Palestinian President Mahmoud Abbas on Friday offered an apology after he was accused of anti-Semitism for suggesting that historic persecution of European Jews had been caused by their conduct, not by their religion.
Abbas condemned anti-Semitism and called the Holocaust the “most heinous crime in history” in a statement issued by his office in Ramallah after a four-day meeting of the Palestinian National Council (PNC), at which he had made the remarks.
“If people were offended by my statement in front of the PNC, especially people of the Jewish faith, I apologize to them,” Abbas said in the statement.
“I would like to assure everyone that it was not my intention to do so, and to reiterate my full respect for the Jewish faith, as well as other monotheistic faiths.”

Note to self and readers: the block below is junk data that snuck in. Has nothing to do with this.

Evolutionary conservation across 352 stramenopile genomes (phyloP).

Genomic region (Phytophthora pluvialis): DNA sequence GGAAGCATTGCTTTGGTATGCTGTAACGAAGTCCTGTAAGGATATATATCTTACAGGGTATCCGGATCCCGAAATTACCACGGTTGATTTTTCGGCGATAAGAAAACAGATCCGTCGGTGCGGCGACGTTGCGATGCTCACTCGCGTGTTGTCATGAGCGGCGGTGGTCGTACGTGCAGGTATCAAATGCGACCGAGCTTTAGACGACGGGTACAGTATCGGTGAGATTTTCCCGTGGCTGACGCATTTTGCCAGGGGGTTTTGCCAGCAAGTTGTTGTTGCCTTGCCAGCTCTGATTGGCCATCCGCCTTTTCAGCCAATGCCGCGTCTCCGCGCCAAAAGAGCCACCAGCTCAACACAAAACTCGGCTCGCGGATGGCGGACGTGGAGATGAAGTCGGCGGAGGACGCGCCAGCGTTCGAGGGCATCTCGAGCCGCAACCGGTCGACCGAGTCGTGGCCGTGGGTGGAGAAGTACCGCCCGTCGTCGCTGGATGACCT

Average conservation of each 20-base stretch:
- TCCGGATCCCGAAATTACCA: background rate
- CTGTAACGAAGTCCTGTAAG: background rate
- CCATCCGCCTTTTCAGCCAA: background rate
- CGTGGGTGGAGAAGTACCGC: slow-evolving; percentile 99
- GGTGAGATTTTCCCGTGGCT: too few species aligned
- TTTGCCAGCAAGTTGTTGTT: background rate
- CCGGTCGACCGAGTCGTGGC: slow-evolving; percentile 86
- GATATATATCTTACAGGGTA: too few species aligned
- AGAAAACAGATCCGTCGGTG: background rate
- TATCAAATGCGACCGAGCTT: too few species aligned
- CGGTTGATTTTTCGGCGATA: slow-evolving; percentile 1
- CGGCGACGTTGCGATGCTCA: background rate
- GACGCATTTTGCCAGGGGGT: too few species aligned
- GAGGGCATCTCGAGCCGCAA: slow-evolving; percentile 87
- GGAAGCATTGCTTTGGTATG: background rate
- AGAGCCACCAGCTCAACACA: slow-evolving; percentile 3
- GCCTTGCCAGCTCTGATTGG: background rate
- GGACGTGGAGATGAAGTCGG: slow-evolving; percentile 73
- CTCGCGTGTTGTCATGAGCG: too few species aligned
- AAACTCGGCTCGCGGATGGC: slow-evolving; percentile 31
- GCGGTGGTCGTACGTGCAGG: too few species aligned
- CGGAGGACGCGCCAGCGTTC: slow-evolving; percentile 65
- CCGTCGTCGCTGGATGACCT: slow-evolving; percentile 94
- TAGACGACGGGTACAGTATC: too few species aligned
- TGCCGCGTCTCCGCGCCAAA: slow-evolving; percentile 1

Abbas, 82, was excoriated by Israeli and Jewish leaders and diplomats who accused him of anti-Semitism and Holocaust denial for his remarks on Monday during his opening speech to the PNC, the de facto parliament of the Palestine Liberation Organization.
In a lengthy section about history, he said that Jews living in Europe had suffered massacres “every 10 to 15 years in some country since the 11th century and until the Holocaust”.
Citing books written by various authors, Abbas said: “They say hatred against Jews was not because of their religion, it was because of their social profession. So the Jewish issue that had spread against the Jews across Europe was not because of their religion, it was because of usury and banks.”
Israeli officials had no immediate comment on Abbas’ statement of apology on Friday.
On Wednesday, Prime Minister Benjamin Netanyahu had accused Abbas of grave anti-Semitism and Holocaust denial, calling on the international community to condemn him.
Rabbis Marvin Hier and Abraham Cooper of the US-based Jewish human rights organization the Simon Wiesenthal Center said Abbas’ speech was the words of “a classic anti-Semite”.